Off the clock, Sheeler was inspired to paint the same scenes he photographed, turning the black and white into color. The resulting works epitomize the Precisionist style, with their clean, straight lines, idealized atmosphere, and absence of human figures. Classic Landscape (1931) somewhat simplifies the forms in the corresponding photograph, giving them an abstract quality. The railroad tracks define a vanishing point and give the composition depth, while the vertical orange silos provide a center. With its cool light emanating from outside the frame, the picture has an almost De Chiricoesque feel. Like the Italian metaphysical painter, Sheeler is aiming for a 20th-century version of Greco-Roman classicism. In this Classic Landscape, there is no visible landscape, and no people, either; just architecture and sky, and the vapor from the smokestack blends into the clouds above. Instead of the air of Dearborn, we could be breathing the unattainably pure air of an imaginary Athens.

Classic Landscape was purchased by none other than Henry Ford’s son Edsel, in 1932, which was a clear indication that Sheeler’s work was experienced by viewers as an unmitigated celebration of American industry and its practices. Other paintings by the artist, if somewhat less rhapsodic than the River Rouge series, still revel in the machined surfaces of their subjects; for example, Rolling Power (1939) is an quasi-photorealist treatment of the wheels and undercarriage of a railroad car. Nearly monochrome, in shades of brown, it could almost be a technical illustration, except for the little puff of steam that emanates from one of the valves, representing, perhaps, the “ghost in the machine.” Clearly, this is a loving portrayal of the product of man’s ingenuity.

While Sheeler has been accused of whitewashing or at least glossing over the sins of Ford and other industrialists, it was not only pro-capitalist artists who fell for the allure of the machine. The photographer Paul Strand, a lifelong radical leftist, used an Akeley motion-picture camera for his filmmaking work (including the path-breaking imagist documentary Manhatta, on which he collaborated with his close friend Sheeler) and was so enthralled by the beauty of the camera itself that he exhaustively photographed its various parts with a still camera. Ralph Steiner, a socialist activist and a member of the left-oriented Film and Photo League in New York, paid a similar homage to a bank of high-voltage power switches in a 1930 photograph, which is in the de Young exhibition.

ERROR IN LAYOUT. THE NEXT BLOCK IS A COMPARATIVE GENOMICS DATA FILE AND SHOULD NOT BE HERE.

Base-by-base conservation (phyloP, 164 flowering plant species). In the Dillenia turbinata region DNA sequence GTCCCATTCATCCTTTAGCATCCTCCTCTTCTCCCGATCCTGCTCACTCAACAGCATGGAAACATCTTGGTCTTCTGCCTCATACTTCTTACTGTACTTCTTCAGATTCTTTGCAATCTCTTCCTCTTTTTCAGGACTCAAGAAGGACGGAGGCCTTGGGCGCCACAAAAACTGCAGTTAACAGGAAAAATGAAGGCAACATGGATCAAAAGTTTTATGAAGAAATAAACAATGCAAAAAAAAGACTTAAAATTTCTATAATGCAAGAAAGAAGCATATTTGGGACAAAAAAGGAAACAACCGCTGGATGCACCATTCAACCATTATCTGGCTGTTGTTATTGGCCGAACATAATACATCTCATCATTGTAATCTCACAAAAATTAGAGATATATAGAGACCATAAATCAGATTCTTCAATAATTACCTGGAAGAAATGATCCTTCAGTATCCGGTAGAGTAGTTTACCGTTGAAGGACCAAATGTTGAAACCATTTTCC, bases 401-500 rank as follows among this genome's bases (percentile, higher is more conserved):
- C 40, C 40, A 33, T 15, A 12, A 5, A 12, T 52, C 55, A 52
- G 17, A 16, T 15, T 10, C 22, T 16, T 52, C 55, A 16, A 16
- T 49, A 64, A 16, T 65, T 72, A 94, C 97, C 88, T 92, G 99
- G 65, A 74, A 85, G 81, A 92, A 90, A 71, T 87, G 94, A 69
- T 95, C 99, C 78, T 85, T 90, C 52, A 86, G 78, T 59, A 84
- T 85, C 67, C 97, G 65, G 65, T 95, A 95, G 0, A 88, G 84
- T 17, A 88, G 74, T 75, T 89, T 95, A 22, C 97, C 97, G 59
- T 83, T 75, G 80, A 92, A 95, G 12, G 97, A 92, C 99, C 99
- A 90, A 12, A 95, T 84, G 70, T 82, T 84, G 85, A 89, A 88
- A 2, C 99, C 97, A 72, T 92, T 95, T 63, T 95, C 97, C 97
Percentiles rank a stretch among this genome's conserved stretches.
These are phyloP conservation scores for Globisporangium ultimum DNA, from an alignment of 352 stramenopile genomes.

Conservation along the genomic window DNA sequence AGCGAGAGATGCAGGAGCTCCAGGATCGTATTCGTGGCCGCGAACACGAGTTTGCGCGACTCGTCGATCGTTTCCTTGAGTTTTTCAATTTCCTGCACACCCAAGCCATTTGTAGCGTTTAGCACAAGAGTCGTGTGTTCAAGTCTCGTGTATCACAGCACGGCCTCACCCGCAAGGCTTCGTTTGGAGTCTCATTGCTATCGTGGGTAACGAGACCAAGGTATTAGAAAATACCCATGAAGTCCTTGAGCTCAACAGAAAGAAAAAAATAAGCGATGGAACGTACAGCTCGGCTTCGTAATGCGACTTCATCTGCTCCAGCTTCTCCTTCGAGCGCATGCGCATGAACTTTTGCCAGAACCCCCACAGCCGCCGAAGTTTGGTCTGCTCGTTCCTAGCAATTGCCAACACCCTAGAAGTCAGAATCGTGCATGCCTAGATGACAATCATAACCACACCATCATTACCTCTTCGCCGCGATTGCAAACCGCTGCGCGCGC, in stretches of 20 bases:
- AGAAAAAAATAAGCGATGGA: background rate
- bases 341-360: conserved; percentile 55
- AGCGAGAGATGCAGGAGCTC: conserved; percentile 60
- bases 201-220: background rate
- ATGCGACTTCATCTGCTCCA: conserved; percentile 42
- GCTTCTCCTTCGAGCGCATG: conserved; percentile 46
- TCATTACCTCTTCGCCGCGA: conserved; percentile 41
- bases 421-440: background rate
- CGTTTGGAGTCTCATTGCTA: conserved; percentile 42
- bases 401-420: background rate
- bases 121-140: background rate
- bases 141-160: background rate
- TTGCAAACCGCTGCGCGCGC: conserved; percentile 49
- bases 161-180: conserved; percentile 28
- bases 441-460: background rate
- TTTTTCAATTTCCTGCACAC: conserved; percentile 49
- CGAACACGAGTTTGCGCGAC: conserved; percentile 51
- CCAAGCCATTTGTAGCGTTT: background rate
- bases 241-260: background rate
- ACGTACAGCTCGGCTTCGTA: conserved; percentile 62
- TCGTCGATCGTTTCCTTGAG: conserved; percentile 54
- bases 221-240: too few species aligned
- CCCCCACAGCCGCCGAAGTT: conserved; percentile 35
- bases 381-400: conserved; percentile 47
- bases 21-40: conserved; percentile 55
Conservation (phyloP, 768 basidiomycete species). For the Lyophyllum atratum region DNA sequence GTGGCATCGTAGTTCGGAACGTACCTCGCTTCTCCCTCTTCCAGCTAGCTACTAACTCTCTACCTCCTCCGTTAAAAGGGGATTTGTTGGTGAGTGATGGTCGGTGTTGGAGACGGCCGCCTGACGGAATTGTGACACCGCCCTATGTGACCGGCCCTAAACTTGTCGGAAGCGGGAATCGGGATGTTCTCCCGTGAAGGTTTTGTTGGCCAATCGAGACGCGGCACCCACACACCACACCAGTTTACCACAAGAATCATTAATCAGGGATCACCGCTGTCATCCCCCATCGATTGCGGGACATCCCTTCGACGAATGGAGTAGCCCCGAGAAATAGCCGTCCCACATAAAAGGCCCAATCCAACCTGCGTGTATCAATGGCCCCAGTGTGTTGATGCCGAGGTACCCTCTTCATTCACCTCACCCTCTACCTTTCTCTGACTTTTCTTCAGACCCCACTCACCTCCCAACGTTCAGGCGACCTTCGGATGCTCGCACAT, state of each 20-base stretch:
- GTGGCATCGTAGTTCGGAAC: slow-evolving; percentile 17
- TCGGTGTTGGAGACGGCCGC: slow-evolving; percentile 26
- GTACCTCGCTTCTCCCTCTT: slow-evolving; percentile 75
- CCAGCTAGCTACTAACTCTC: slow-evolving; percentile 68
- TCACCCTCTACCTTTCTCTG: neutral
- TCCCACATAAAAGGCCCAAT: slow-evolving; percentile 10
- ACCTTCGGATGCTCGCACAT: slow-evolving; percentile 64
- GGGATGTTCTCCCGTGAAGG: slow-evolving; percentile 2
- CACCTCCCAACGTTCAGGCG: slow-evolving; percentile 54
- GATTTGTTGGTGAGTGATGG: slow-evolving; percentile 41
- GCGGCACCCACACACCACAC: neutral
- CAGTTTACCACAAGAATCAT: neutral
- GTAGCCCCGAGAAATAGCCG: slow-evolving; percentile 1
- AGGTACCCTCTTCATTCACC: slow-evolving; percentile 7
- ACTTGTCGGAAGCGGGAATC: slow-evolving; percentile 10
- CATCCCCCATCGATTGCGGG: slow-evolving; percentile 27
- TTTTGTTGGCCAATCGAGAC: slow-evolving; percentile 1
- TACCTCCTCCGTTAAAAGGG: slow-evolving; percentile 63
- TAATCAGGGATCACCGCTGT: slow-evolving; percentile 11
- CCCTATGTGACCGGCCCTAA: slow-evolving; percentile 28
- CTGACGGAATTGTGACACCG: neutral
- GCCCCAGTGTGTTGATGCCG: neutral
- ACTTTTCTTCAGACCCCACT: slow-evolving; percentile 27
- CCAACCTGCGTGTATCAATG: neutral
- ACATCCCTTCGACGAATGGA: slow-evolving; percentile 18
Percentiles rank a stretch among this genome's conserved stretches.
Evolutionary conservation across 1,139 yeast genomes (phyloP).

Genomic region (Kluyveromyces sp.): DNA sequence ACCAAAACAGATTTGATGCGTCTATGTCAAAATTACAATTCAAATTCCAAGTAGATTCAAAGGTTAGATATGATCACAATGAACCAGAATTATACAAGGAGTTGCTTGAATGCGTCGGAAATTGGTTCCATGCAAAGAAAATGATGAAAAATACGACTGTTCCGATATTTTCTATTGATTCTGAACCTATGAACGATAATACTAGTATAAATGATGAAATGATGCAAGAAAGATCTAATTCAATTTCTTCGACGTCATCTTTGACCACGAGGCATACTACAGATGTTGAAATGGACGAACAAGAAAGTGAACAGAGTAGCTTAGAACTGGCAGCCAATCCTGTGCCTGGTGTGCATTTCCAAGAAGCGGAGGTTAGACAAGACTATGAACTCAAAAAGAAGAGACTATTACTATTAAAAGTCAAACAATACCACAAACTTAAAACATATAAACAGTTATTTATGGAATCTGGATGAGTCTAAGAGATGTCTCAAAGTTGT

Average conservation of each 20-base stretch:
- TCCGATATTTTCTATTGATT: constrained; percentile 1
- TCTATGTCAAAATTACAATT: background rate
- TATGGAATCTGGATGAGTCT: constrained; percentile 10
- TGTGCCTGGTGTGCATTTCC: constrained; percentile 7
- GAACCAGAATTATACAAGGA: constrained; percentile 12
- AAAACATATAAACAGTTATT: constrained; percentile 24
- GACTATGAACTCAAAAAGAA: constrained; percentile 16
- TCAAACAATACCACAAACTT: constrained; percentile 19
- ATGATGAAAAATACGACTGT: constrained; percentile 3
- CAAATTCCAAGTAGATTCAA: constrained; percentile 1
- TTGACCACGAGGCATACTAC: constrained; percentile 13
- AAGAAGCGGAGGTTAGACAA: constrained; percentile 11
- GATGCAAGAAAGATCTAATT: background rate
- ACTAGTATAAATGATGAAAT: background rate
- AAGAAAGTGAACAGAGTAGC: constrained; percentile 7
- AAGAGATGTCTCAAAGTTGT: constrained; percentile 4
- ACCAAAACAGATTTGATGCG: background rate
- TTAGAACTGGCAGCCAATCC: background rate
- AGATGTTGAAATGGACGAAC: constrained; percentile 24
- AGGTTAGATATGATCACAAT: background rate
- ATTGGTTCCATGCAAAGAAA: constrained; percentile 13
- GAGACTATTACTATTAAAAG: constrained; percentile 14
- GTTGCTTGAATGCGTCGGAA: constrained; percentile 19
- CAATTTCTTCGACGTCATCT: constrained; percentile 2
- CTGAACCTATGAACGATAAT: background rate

In fact, enthusiasm for the machine was very much a part of anti-capitalist culture. In the Soviet Union, the Constructivists, such as El Lissitsky and Alexander Rodchenko, extolled technology as a means of bringing about better conditions for the proletariat, while happily incorporating mechanical imagery into their artworks. The “New Objectivity” (Neue Sachlichkeit) movement in Weimar Germany also adopted a somewhat machine-like approach, which embodies, if not a starry-eyed view of technology, then at least a desire for order and rationality after the chaos of World War I.

One of the most interesting things about this exhibition is the way it relates Precisionism to Dada—not a movement that one normally associates with American boosterism. In 1915, the Franco-Spanish artist Francis Picabia made a portrait of Alfred Stieglitz, titled Here, This Is Stieglitz Here, in which he depicted the perfectionistic photographer and art impresario as a bellows camera and tripod with the word “ideal” perched on top. While partaking of the typical waggish humor of the Dadaists, the portrait is also a meticulously, indeed precisely, rendered image of a piece of modern technology, and the idea of identifying a human being with a machine is very characteristic of a number of different strains of social thought at the time. For the Dadaists, the dehumanizing effect of machines on society was something to be viewed with the gimlet eye of satire, to be accepted with philosophical ambivalence rather than embraced.